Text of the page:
What happens when non-horse people write about the horse industry?
Bad things, that’s what. If you don’t know horses (and here by “know”, we mean you’ve been tossed off at least 5 times!) then you sure as shit shouldn’t be writing about them.
And with that introduction, we give thee “Should Horse Racing Be Considered A Sport”.
This piece was published on sympatico.ca, written by one Katharine Watts. First of all, we would like to know what experience she has with horses, racehorses to be specific, that allows her to write on the subject with such authoriteh (Cartman reference!).
After reading that article, we’d like to expand our definition of knowing horses. If you haven’t seen a track injury (we feel that having a 1000+ pound quadruped convert your ribcage to jelly is comparable to “the thrill of a crushing body check”), haven’t researched bute (slightly harder-core than Tylenol, but significantly less than a T3 – neither of which, by the way, enhance athletic prowess), and back all that up with absolutely no knowledge of breeding and/or genetics (We’re fairly confident Ms. Watts got “breeding” confused with “cloning” in her article. Hey, it happens. Those are two very similar terms.), then perhaps your calling lies elsewhere!
“If an inexperienced jockey was given a talented horse, it’s almost certain he would win over an experienced jockey with a lousy horse.” Any jockeys out there want to comment on that one? Obviously neither of us are jockeys (although it was JG’s dream as a kid!), but from our layman’s perspective, we feel racing is kind of like doing chess while running a sprint, not that horses have individual lanes to run in… It’s up to the jockey to steer through openings and guide the horse – taking advantage of that particular horse’s running style (field leader or closer?), the conditions of the field (hard, packed dirt vs. mud, if the footing is different at the rail, etc.) and known tendencies/styles of other jockeys. All the while utilizing core strength rivaling that of gymnasts to stay on a horse moving at speeds upward of 30mph – some over 40mph.
In the same paragraph, Ms. Watts goes on to say that she got her information on the “jockey’s duties” from an online magazine which advertises itself as a source for politics, business, technology, and the arts – see for yourself at slate.com – oh sure, it has a sports section, but if the magazine itself doesn’t feel the need to advertise that fact, it’s clearly not their forté.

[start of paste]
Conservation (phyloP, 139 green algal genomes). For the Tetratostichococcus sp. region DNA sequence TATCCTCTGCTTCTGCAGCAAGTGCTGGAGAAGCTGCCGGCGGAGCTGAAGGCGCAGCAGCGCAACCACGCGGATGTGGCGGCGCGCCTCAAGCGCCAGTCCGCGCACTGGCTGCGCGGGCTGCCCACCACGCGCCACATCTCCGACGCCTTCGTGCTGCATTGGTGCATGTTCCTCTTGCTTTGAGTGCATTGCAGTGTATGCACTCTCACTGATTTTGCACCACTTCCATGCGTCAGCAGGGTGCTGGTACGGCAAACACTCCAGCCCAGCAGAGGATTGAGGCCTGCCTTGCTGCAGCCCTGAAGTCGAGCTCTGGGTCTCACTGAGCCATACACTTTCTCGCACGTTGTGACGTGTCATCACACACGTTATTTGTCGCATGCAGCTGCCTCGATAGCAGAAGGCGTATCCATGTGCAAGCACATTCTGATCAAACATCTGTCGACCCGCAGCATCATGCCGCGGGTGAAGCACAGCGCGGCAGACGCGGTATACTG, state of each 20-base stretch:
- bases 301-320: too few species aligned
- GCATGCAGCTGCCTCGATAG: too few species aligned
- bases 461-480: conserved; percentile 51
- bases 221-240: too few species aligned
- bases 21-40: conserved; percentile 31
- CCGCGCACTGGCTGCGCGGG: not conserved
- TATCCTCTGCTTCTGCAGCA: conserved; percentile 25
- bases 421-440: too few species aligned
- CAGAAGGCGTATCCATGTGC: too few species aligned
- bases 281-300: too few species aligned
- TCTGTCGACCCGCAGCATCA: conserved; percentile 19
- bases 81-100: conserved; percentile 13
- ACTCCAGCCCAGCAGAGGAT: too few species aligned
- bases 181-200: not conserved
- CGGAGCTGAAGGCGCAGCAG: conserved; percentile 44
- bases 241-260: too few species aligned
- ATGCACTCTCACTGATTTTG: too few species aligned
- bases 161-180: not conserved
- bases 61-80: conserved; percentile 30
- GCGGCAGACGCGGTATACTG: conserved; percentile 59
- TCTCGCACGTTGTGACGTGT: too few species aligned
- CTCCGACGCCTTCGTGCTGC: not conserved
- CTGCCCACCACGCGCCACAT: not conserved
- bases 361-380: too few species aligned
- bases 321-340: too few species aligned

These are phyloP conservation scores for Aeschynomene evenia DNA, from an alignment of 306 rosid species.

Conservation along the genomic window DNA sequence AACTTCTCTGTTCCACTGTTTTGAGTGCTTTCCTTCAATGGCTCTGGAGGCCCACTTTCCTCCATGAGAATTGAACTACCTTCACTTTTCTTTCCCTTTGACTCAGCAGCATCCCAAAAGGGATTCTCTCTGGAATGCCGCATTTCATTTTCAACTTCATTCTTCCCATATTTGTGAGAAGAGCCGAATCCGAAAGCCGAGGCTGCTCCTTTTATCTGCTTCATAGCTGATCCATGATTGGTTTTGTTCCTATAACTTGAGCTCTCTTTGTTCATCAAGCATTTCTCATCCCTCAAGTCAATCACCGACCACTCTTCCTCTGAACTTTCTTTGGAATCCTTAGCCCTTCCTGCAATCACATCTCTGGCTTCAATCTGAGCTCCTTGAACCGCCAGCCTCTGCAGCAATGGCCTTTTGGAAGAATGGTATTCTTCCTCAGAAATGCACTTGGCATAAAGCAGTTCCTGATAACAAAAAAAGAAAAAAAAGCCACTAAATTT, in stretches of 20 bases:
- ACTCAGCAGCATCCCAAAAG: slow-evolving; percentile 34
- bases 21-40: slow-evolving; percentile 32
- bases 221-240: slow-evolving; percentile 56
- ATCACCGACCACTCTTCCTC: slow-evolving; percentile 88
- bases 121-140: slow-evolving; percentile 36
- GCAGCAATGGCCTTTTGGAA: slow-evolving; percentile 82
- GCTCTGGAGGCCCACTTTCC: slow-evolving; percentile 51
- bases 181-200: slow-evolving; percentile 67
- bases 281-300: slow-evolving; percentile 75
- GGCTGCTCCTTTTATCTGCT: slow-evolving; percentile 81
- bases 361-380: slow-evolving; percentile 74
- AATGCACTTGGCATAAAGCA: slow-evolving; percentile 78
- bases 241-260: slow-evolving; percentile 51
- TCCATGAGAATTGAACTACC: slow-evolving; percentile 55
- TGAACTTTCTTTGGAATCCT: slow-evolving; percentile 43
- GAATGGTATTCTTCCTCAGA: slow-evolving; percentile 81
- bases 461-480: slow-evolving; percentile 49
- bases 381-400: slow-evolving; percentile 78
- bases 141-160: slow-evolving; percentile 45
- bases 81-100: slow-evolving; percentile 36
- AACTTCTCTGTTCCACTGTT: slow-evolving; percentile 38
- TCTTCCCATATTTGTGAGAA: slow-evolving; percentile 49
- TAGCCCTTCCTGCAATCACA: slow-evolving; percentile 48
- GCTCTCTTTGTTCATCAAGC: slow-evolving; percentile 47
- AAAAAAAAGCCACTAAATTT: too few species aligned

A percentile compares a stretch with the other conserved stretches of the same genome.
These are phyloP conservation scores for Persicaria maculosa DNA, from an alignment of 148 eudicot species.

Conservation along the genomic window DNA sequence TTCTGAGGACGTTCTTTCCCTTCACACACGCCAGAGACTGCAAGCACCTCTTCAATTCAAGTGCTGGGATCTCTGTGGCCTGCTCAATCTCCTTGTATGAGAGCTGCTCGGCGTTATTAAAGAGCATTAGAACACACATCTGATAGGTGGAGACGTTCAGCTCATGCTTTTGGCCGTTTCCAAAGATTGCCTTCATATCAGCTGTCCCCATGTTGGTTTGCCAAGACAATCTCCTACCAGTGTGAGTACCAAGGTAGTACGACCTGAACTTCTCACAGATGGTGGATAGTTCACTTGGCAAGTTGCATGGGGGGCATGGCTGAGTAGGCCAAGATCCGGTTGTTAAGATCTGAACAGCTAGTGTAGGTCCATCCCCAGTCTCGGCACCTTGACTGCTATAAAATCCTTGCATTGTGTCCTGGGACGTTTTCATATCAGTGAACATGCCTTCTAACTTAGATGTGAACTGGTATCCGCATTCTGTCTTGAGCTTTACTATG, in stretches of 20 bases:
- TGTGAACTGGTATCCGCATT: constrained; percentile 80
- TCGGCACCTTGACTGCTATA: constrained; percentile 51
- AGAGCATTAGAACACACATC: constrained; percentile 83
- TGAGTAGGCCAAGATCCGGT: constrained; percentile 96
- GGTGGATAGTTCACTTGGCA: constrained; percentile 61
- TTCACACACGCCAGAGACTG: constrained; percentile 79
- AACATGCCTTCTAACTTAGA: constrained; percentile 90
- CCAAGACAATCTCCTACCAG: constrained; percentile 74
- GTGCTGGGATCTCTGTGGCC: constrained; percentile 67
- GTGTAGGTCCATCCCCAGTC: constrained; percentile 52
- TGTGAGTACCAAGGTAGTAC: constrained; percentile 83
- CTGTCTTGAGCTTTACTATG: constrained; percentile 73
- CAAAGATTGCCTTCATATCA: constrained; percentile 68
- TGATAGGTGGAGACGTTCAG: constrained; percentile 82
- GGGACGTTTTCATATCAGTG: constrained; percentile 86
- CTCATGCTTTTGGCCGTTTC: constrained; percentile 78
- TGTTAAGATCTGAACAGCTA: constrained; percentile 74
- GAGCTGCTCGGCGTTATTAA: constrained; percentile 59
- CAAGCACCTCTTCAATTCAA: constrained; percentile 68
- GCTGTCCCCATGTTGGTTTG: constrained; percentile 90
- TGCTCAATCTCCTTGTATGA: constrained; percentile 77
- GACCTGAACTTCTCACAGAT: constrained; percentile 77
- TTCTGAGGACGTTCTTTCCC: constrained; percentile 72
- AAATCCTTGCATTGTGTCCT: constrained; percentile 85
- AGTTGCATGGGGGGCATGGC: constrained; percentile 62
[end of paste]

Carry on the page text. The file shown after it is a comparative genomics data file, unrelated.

On performance enhancing drugs: “Drugs that, although legal, can also mask pain or make a horse run faster.” Really? Let’s wiki this shit, shall we? Lasix is used to prevent racehorses from bleeding through their noses – it’s a bit controversial and could be contrary to the horse’s health so we’ll let you have this one Katharine. Phenylbutazone, as wiki tells us, is used for “short-term treatment of pain and fever in animals.” Bute is actually one of the seven NSAID’s approved for use by the USEF (that’s United States Equestrian Foundation for those who can’t be bothered to do even passable research). And lastly, we have corticosteroids. An article from The Horse, published in 2008, gives a good overview of the use of these intra-articular steroids vs. anabolic steroids; basically medicinal vs. performance enhancing. Not sure where the idea that any of these three can make a horse run faster came from?
And lastly, there’s the issue of racehorses going to slaughter. What does that have to do with whether or not horse racing should be considered a sport? Because people treat the horses who have worked most of their lives for them like crap means racing isn’t a sport? What does she think will happen to the Thoroughbreds if there’s no horse racing? Can you even conceive of the immediate jump in horses that would go to slaughter by ending the racing industry? We do have many issues with horse industries that only value an animal while it’s young, but it’s hardly a relevant arguement in regards to whether racing is a sport!
Ms. Watts concludes her article (using that term quite loosely these days) by posing the question “Is horse racing a sport, or just animal cruelty?” Which is kind of misleading because she clearly doesn’t want an answer from you; she goes on to say, among other things, that “athletes choose to be there, animals don’t—and they definitely don’t choose to be mistreated.” Hey, we agree with that last part! Buuuuut have you ever seen a Thoroughbred run? Most of them love it. Actually most horses love it. Think about it. Put a bunch of horses out in a field together and what is typically one of the first things they do? Ok, aside from rolling! They run!
So, with all that in mind, we say to Ms. Katharine Watts, please do us all a favor and don’t write about horses until you’ve at least sat on one, or have found a horse-related website you use for your research rather than an online magazine dedicated to a politics, business, technology, and the arts.